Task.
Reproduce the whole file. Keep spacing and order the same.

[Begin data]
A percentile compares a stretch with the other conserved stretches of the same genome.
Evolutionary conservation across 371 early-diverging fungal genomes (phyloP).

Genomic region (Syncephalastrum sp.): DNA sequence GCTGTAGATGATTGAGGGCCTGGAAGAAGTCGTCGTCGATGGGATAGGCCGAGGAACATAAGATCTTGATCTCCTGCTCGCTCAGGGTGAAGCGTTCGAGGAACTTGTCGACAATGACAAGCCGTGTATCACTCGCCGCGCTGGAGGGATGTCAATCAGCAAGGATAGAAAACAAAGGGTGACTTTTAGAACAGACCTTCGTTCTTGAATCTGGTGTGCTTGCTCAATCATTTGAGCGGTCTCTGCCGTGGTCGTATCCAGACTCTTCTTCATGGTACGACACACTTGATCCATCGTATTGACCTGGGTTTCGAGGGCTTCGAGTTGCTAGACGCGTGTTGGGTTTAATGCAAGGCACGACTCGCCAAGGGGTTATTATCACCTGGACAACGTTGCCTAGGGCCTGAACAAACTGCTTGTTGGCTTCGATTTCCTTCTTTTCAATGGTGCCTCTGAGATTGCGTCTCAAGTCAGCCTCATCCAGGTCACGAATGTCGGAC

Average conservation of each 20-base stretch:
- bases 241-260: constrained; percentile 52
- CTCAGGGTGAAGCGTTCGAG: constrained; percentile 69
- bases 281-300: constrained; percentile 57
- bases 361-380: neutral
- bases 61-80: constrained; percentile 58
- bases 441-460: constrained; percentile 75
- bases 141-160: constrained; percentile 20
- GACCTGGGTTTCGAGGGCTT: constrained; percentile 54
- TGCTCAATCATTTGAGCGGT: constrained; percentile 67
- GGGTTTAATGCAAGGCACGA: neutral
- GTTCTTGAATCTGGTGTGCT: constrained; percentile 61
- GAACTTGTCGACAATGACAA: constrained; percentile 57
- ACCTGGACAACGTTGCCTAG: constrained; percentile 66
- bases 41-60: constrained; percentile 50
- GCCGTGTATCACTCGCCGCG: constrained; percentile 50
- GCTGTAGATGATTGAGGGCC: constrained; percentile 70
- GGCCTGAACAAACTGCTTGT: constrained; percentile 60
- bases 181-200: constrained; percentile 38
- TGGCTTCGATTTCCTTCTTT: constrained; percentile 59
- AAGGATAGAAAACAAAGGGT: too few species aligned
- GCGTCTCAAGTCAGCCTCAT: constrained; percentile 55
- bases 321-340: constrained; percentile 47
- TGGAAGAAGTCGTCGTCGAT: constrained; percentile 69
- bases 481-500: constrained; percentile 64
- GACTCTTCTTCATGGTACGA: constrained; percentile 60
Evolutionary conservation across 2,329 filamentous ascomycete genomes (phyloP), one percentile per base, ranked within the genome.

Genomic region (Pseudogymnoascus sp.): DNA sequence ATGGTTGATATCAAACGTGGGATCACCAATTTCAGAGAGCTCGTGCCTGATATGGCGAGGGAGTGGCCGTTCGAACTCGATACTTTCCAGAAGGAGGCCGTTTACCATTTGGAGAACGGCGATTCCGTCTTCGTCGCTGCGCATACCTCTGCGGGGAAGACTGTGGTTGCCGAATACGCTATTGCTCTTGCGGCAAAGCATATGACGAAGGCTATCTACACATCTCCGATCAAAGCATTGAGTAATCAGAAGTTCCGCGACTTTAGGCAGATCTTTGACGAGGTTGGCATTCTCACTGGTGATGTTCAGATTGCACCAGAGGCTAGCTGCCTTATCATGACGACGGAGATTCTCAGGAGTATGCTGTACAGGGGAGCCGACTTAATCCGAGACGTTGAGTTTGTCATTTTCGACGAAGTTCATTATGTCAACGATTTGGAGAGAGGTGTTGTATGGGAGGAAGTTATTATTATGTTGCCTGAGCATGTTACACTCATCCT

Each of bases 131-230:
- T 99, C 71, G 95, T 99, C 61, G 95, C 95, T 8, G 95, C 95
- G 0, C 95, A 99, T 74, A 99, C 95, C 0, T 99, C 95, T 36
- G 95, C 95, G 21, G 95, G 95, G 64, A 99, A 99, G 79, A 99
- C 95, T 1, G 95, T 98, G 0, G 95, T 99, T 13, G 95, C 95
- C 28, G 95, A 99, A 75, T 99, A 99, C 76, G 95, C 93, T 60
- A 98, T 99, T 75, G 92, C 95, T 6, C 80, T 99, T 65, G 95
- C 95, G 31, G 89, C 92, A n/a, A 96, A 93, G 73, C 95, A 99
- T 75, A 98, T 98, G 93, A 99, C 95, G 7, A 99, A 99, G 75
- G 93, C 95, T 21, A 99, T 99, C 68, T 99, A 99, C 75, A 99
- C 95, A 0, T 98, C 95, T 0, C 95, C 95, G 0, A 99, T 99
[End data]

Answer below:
A percentile compares a stretch with the other conserved stretches of the same genome.
Evolutionary conservation across 371 early-diverging fungal genomes (phyloP).

Genomic region (Syncephalastrum sp.): DNA sequence GCTGTAGATGATTGAGGGCCTGGAAGAAGTCGTCGTCGATGGGATAGGCCGAGGAACATAAGATCTTGATCTCCTGCTCGCTCAGGGTGAAGCGTTCGAGGAACTTGTCGACAATGACAAGCCGTGTATCACTCGCCGCGCTGGAGGGATGTCAATCAGCAAGGATAGAAAACAAAGGGTGACTTTTAGAACAGACCTTCGTTCTTGAATCTGGTGTGCTTGCTCAATCATTTGAGCGGTCTCTGCCGTGGTCGTATCCAGACTCTTCTTCATGGTACGACACACTTGATCCATCGTATTGACCTGGGTTTCGAGGGCTTCGAGTTGCTAGACGCGTGTTGGGTTTAATGCAAGGCACGACTCGCCAAGGGGTTATTATCACCTGGACAACGTTGCCTAGGGCCTGAACAAACTGCTTGTTGGCTTCGATTTCCTTCTTTTCAATGGTGCCTCTGAGATTGCGTCTCAAGTCAGCCTCATCCAGGTCACGAATGTCGGAC

Average conservation of each 20-base stretch:
- bases 241-260: constrained; percentile 52
- CTCAGGGTGAAGCGTTCGAG: constrained; percentile 69
- bases 281-300: constrained; percentile 57
- bases 361-380: neutral
- bases 61-80: constrained; percentile 58
- bases 441-460: constrained; percentile 75
- bases 141-160: constrained; percentile 20
- GACCTGGGTTTCGAGGGCTT: constrained; percentile 54
- TGCTCAATCATTTGAGCGGT: constrained; percentile 67
- GGGTTTAATGCAAGGCACGA: neutral
- GTTCTTGAATCTGGTGTGCT: constrained; percentile 61
- GAACTTGTCGACAATGACAA: constrained; percentile 57
- ACCTGGACAACGTTGCCTAG: constrained; percentile 66
- bases 41-60: constrained; percentile 50
- GCCGTGTATCACTCGCCGCG: constrained; percentile 50
- GCTGTAGATGATTGAGGGCC: constrained; percentile 70
- GGCCTGAACAAACTGCTTGT: constrained; percentile 60
- bases 181-200: constrained; percentile 38
- TGGCTTCGATTTCCTTCTTT: constrained; percentile 59
- AAGGATAGAAAACAAAGGGT: too few species aligned
- GCGTCTCAAGTCAGCCTCAT: constrained; percentile 55
- bases 321-340: constrained; percentile 47
- TGGAAGAAGTCGTCGTCGAT: constrained; percentile 69
- bases 481-500: constrained; percentile 64
- GACTCTTCTTCATGGTACGA: constrained; percentile 60
Evolutionary conservation across 2,329 filamentous ascomycete genomes (phyloP), one percentile per base, ranked within the genome.

Genomic region (Pseudogymnoascus sp.): DNA sequence ATGGTTGATATCAAACGTGGGATCACCAATTTCAGAGAGCTCGTGCCTGATATGGCGAGGGAGTGGCCGTTCGAACTCGATACTTTCCAGAAGGAGGCCGTTTACCATTTGGAGAACGGCGATTCCGTCTTCGTCGCTGCGCATACCTCTGCGGGGAAGACTGTGGTTGCCGAATACGCTATTGCTCTTGCGGCAAAGCATATGACGAAGGCTATCTACACATCTCCGATCAAAGCATTGAGTAATCAGAAGTTCCGCGACTTTAGGCAGATCTTTGACGAGGTTGGCATTCTCACTGGTGATGTTCAGATTGCACCAGAGGCTAGCTGCCTTATCATGACGACGGAGATTCTCAGGAGTATGCTGTACAGGGGAGCCGACTTAATCCGAGACGTTGAGTTTGTCATTTTCGACGAAGTTCATTATGTCAACGATTTGGAGAGAGGTGTTGTATGGGAGGAAGTTATTATTATGTTGCCTGAGCATGTTACACTCATCCT

Each of bases 131-230:
- T 99, C 71, G 95, T 99, C 61, G 95, C 95, T 8, G 95, C 95
- G 0, C 95, A 99, T 74, A 99, C 95, C 0, T 99, C 95, T 36
- G 95, C 95, G 21, G 95, G 95, G 64, A 99, A 99, G 79, A 99
- C 95, T 1, G 95, T 98, G 0, G 95, T 99, T 13, G 95, C 95
- C 28, G 95, A 99, A 75, T 99, A 99, C 76, G 95, C 93, T 60
- A 98, T 99, T 75, G 92, C 95, T 6, C 80, T 99, T 65, G 95
- C 95, G 31, G 89, C 92, A n/a, A 96, A 93, G 73, C 95, A 99
- T 75, A 98, T 98, G 93, A 99, C 95, G 7, A 99, A 99, G 75
- G 93, C 95, T 21, A 99, T 99, C 68, T 99, A 99, C 75, A 99
- C 95, A 0, T 98, C 95, T 0, C 95, C 95, G 0, A 99, T 99